The Age of Catastrophe: Disaster and Humanity in Modern Times

Overview

Disasters, both natural and man-made, are on the rise. Indeed, a catastrophe of one sort or another seems always to be unfolding somewhere on the planet. We have entered into a veritable Age of Catastrophes which have grown both larger and more complex and now routinely very widespread in scope. The old days of the geographically isolated industrial accidents, of the sinking of a Titanic or the explosion of a Hindenburg, together with their isolated causes and limited effects, are over. Now, disasters on the ...

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Overview

Disasters, both natural and man-made, are on the rise. Indeed, a catastrophe of one sort or another seems always to be unfolding somewhere on the planet. We have entered into a veritable Age of Catastrophes which have grown both larger and more complex and now routinely very widespread in scope. The old days of the geographically isolated industrial accidents, of the sinking of a Titanic or the explosion of a Hindenburg, together with their isolated causes and limited effects, are over. Now, disasters on the scale of Hurricane Katrina, the BP oil spill or the Japan tsunami and nuclear reactor accident, threaten to engulf large swaths of civilization.

This book analyzes the efforts of Westerners to keep the catastrophes outside, while maintaining order on the inside of society. These efforts are breaking down. Nature and Civilization have become so intertwined they can no longer be separated. Natural disasters, moreover, are becoming increasingly more difficult to differentiate from "man-made."

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Product Details

  • ISBN-13: 9780786471423
  • Publisher: McFarland & Company, Incorporated Publishers
  • Publication date: 8/30/2012
  • Pages: 234
  • Sales rank: 997,977
  • Product dimensions: 8.80 (w) x 5.90 (h) x 0.30 (d)

Meet the Author

John David Ebert is the author of four previous books and has published essays in such periodicals as the Antioch Review, Utne Reader, Parabola, and Whole Earth. He has also been a featured scholar on A&E's Ancient Mysteries.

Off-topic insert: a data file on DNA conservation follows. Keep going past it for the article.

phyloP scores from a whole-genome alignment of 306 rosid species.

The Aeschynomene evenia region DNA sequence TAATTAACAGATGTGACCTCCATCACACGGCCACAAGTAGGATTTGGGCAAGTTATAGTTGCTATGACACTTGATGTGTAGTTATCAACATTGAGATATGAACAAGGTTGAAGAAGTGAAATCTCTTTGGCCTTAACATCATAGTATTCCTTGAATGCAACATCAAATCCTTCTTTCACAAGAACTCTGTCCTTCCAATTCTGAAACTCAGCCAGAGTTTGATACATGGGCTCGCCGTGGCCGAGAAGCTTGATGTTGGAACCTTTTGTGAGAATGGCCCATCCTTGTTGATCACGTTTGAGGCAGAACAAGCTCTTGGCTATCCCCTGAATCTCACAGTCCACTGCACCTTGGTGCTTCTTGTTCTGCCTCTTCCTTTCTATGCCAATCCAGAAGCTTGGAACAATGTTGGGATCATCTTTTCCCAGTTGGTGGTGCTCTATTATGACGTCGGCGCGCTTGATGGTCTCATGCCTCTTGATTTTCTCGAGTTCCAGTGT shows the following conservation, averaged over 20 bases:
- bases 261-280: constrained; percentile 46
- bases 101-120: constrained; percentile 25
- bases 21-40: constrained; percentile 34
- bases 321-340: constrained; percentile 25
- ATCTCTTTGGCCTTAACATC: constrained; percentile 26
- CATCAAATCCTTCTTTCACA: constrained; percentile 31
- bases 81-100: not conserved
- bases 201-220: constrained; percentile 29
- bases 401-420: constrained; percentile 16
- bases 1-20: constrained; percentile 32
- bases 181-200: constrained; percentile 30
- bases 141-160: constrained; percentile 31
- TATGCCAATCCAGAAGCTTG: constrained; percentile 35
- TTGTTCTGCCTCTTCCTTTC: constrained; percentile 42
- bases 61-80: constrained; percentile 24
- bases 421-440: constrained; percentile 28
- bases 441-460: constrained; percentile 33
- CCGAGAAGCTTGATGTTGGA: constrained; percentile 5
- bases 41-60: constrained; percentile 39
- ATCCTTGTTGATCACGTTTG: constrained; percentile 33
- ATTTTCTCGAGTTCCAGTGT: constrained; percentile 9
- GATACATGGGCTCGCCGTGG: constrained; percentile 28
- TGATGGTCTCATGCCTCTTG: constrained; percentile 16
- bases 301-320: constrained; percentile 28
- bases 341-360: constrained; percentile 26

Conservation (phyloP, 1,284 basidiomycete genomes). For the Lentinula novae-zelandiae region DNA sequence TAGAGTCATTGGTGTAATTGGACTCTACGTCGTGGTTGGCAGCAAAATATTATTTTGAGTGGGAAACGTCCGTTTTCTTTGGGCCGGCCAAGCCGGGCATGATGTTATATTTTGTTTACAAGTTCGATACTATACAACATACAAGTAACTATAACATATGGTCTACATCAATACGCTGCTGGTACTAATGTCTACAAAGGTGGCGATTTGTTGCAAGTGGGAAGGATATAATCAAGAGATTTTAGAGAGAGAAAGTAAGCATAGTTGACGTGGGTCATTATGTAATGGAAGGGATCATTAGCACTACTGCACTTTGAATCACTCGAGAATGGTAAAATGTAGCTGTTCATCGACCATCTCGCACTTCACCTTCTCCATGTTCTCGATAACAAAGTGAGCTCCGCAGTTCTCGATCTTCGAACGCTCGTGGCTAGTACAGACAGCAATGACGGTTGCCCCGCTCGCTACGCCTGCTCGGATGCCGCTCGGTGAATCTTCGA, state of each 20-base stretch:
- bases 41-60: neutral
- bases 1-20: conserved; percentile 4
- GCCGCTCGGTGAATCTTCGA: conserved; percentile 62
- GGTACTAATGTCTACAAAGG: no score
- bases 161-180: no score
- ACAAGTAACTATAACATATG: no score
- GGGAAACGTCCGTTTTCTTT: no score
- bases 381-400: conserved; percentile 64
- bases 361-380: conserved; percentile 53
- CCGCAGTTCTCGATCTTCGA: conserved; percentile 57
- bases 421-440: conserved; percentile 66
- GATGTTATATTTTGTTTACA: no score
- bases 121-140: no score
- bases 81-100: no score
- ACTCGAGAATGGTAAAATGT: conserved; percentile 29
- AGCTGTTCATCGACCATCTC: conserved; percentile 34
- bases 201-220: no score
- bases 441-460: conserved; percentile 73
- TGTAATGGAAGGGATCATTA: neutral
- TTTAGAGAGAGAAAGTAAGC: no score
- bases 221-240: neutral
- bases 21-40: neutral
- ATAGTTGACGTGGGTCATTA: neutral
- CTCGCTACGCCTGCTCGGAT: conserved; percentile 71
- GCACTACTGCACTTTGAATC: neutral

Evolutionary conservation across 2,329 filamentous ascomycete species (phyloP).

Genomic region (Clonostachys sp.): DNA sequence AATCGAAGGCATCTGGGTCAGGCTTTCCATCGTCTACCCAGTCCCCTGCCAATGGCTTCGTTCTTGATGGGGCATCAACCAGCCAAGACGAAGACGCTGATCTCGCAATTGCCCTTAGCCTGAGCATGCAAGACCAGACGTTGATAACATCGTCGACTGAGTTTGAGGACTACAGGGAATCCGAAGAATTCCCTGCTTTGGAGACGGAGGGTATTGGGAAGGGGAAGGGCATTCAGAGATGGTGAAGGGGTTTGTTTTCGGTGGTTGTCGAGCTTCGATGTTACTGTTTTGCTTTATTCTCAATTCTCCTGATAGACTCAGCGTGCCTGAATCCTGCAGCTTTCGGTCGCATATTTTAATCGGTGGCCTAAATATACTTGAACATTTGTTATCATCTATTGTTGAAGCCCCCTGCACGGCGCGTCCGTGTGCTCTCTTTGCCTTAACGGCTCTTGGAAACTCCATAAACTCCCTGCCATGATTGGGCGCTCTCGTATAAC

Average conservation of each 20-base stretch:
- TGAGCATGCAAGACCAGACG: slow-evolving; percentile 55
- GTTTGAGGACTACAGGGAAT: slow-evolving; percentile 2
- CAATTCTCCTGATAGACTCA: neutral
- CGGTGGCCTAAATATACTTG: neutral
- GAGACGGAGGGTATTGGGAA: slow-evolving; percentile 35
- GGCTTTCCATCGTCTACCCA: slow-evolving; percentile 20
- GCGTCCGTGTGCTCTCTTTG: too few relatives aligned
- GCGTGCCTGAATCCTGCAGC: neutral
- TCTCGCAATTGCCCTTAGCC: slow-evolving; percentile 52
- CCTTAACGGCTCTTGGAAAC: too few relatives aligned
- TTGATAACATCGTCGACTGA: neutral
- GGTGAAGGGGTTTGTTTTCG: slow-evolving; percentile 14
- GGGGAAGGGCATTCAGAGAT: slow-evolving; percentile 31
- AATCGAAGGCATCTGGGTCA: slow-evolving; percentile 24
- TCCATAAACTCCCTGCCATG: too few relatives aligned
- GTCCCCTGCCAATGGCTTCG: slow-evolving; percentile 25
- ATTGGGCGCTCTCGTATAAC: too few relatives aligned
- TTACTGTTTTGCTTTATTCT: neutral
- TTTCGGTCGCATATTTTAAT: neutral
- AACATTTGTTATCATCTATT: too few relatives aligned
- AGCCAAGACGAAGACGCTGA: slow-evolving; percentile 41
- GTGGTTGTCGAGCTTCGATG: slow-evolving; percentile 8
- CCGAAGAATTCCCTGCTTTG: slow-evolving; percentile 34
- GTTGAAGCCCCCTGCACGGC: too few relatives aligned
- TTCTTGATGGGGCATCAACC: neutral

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Table of Contents

Acknowledgments v

Introduction: The End of Natural Disasters 1

A Brief Note on Civilization's Loss of Command Over its Environment 11

Part I Disasters of Paleomodernity 17

One The Sinking of the Titanic and the Fate of the Mobile City 20

Two On the Hindenburg Disaster and the Technologization of the Soul's Descent to Earth 28

Part II Disasters of Neomodernity 37

Three The Plane Crash at Tenerife: What it Unconceals 40

Four The Disaster at Bhopal and the Collision of the Biosphere with the Chemosphere 50

Five Being-Outside-the-World: Thoughts on the Space Shuttle Disasters 61

Six Back from History: Some Implications Regarding the Accident at Chernobyl 72

Seven The Amsterdam Cargo Plane Crash and the Derailment at Eschede: Parallel Accidents 85

Eight The Aum Shinrikyo Nerve Gas Attacks as an Attempt to Recode Japanese Society 97

Nine The Columbine Shootings and the Absence of Meaning 109

Part III Planetary Scale Disasters 125

Ten On the September 11 Terrorist Attacks 129

Eleven Hurricane Katrina and the Flooding of New Orleans 139

Twelve Sichuan, 2008: The First Man-Made Earthquake 150

Thirteen A Satellite Collision in the Exosphere: Some Ontological Consequences 161

Fourteen Tiny Blue Globe: Reflections on the BP Oil Spill 168

Fifteen On the 2011 Tohoku Earthquake, Tsunami and Fukushima Meltdown 177

Postscript: Global Accident 185

Appendix: A Disaster Timeline 191

Chapter Notes 197

Bibliography 207

Index 213

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